The poor do have jobs

Fact-checking Romney's 47% claim
Fact-checking Romney's 47% claim

Millions of poor Americans who don't pay federal income taxes actually do have jobs. They just earn too little to pay taxes, and in some cases, to escape poverty.

This is very different than the portrayal Mitt Romney offered in videotaped remarks made public this week. The Republican presidential candidate said that 47% of Americans pay no income tax and are dependent on the government. He said he'll never convince them to take personal responsibility for their lives.

However, nearly two-thirds of the 33 million people living in families below the poverty line have at least one family member working in 2011, according to figures from the Census Bureau.

The number of people working full-time in the lowest income group, those earning less than $20,262 a year, soared 17.3% in 2011. This was by far the largest increase for any income group. The poverty threshold for a family of four was $23,021 last year.

But more than 30% of people who owe no income tax escape the levy because of credit for the working poor and children. Nearly 9 million have income of less than $40,000. The vast majority have their income tax liability erased by the earned income tax credit, which is designed to encourage the poor to hold down jobs.

"A lot of people are working many hours, working very hard, but not making a lot of money," said Elaine Maag, senior research associate at the Urban Institute.

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Eligibility for the refundable credit depends on income and family size. It starts to phase out after $17,000, but a single mother with two children could earn up to $42,000 in adjusted gross income and still receive a portion of the credit. The maximum credit this family could receive is $5,200.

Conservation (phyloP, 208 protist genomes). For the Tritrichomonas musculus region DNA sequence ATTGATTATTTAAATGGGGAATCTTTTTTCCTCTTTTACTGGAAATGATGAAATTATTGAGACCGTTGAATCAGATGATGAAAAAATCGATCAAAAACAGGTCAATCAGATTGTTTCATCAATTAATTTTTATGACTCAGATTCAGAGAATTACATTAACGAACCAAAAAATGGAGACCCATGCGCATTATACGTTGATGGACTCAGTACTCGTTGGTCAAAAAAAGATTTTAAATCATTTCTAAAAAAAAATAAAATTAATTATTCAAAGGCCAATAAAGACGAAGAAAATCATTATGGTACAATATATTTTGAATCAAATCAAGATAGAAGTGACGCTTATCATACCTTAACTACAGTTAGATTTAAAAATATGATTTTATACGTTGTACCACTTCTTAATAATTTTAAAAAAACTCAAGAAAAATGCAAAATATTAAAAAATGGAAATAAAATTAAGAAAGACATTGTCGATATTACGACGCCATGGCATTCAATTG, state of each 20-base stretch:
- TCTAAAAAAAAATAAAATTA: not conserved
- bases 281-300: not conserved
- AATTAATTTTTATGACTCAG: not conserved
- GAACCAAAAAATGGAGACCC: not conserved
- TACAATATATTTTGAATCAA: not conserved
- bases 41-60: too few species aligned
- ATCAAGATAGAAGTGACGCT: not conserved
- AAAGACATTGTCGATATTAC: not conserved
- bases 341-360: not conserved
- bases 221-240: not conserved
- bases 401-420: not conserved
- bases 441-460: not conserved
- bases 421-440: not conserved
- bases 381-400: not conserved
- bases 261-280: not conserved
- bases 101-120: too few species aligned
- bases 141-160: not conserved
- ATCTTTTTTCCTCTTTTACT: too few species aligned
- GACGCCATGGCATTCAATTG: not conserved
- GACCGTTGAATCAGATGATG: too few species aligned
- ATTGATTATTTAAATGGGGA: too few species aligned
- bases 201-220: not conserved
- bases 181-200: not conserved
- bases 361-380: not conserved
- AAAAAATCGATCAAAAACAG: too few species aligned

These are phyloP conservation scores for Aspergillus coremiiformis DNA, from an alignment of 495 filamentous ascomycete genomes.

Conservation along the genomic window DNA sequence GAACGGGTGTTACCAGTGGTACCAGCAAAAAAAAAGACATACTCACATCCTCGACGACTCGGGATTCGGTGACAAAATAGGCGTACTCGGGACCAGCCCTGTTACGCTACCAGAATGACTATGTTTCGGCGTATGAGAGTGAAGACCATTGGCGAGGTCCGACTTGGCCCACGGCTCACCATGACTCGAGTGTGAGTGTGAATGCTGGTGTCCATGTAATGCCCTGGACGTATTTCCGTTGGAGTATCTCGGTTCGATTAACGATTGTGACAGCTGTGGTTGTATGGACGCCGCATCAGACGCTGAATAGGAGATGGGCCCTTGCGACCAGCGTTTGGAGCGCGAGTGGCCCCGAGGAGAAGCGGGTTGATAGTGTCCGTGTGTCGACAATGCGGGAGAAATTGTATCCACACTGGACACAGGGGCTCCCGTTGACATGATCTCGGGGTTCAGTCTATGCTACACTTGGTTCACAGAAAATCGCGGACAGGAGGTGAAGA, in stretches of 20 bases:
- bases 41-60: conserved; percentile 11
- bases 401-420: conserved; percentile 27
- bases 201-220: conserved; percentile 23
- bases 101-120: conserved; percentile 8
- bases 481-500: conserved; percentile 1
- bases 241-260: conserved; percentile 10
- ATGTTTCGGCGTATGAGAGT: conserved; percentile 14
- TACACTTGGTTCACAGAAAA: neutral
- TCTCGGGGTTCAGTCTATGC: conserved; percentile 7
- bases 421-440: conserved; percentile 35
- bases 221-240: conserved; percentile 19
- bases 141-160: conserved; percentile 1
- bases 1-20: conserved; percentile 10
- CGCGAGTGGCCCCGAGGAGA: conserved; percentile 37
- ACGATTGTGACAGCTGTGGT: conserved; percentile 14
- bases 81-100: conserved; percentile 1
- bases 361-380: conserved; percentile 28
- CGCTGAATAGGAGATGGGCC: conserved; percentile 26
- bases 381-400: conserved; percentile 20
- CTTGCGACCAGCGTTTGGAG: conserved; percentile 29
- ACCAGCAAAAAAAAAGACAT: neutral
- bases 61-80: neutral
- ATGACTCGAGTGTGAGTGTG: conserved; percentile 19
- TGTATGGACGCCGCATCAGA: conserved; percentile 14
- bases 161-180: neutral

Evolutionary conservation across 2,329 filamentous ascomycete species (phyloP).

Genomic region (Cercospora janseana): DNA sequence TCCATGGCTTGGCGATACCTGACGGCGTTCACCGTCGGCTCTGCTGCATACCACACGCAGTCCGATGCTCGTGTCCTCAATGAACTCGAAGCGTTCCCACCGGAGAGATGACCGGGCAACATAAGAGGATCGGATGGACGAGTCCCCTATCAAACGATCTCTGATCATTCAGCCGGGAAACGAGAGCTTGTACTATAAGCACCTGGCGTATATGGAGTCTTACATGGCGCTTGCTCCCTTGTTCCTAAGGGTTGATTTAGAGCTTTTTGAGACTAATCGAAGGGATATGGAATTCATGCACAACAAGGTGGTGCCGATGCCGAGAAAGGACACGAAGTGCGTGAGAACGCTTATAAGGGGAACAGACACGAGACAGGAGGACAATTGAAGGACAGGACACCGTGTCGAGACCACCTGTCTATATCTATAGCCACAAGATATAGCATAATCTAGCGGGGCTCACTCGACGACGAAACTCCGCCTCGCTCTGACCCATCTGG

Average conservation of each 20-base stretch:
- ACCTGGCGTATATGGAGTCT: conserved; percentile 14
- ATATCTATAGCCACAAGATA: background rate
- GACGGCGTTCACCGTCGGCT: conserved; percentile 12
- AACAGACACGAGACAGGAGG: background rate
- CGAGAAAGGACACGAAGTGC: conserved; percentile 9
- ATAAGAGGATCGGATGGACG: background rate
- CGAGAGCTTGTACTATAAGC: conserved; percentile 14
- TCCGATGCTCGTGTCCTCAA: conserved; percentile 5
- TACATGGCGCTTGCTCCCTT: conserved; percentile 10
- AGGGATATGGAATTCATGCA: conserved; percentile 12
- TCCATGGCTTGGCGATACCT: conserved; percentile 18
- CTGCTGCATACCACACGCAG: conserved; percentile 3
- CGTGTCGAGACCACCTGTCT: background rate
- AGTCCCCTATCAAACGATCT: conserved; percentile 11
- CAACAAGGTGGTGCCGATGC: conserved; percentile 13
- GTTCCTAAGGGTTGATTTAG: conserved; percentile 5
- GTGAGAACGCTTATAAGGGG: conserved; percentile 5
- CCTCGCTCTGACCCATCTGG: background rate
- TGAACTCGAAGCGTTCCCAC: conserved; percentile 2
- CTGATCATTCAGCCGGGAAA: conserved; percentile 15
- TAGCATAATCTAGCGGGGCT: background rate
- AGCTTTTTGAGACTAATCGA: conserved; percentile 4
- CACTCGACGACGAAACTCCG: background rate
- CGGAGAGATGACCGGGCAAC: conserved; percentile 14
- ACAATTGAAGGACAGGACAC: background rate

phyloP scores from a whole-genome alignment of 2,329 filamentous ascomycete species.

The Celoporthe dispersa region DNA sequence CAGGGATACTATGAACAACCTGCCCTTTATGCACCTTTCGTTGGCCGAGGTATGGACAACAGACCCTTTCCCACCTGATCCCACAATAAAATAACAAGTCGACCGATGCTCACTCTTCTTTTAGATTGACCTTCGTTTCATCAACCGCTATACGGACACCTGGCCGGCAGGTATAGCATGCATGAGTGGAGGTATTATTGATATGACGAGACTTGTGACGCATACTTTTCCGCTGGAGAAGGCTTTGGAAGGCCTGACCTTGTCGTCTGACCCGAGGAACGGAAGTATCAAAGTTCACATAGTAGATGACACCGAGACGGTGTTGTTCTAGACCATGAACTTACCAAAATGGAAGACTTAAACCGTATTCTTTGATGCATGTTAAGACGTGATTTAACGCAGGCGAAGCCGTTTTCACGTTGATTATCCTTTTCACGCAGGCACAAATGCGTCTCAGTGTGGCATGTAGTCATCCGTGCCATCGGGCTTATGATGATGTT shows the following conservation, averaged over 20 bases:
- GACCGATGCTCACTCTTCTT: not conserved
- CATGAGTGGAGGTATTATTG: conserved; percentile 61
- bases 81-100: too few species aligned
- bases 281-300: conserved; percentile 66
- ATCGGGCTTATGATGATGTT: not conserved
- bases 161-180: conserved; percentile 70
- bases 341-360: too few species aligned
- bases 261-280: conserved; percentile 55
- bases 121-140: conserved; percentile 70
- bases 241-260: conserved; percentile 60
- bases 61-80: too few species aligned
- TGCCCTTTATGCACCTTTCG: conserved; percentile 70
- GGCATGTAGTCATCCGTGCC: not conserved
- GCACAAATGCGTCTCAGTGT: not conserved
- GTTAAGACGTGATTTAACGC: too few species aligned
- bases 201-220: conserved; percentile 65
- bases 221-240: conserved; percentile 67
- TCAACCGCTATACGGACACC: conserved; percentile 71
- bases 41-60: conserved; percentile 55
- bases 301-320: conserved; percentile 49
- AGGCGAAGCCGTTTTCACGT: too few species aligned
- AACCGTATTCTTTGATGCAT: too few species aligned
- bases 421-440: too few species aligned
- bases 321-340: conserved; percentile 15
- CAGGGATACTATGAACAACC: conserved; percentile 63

Romney lashed out at people who believe they are victims and are entitled to health care, food and housing. However, many entitlement programs are not for the nation's poor, said Michael Tanner, a senior fellow at the libertarian Cato Institute. Among the largest entitlements are Social Security and Medicare, and the beneficiaries of those programs are mainly retirees.

Many of the poor who receive income-based benefits do work, Tanner added.

Related: America's workers: A year of ups and downs

Nearly half of households with children that received food stamps in 2010 also had a working family member, more than three times the number who relied solely on welfare, according to the left-leaning Center on Budget and Policy Priorities. To qualify for food stamps, families must generally have a total monthly income at or below 130% of the poverty line.

And workers earning the minimum wage of $7.25 an hour often can't escape poverty. They make only $15,080 a year.

"They are working, playing by the rules, but it's not enough to support themselves," said Elizabeth Lower-Basch, senior policy analyst at CLASP, which advocates for low-income workers.

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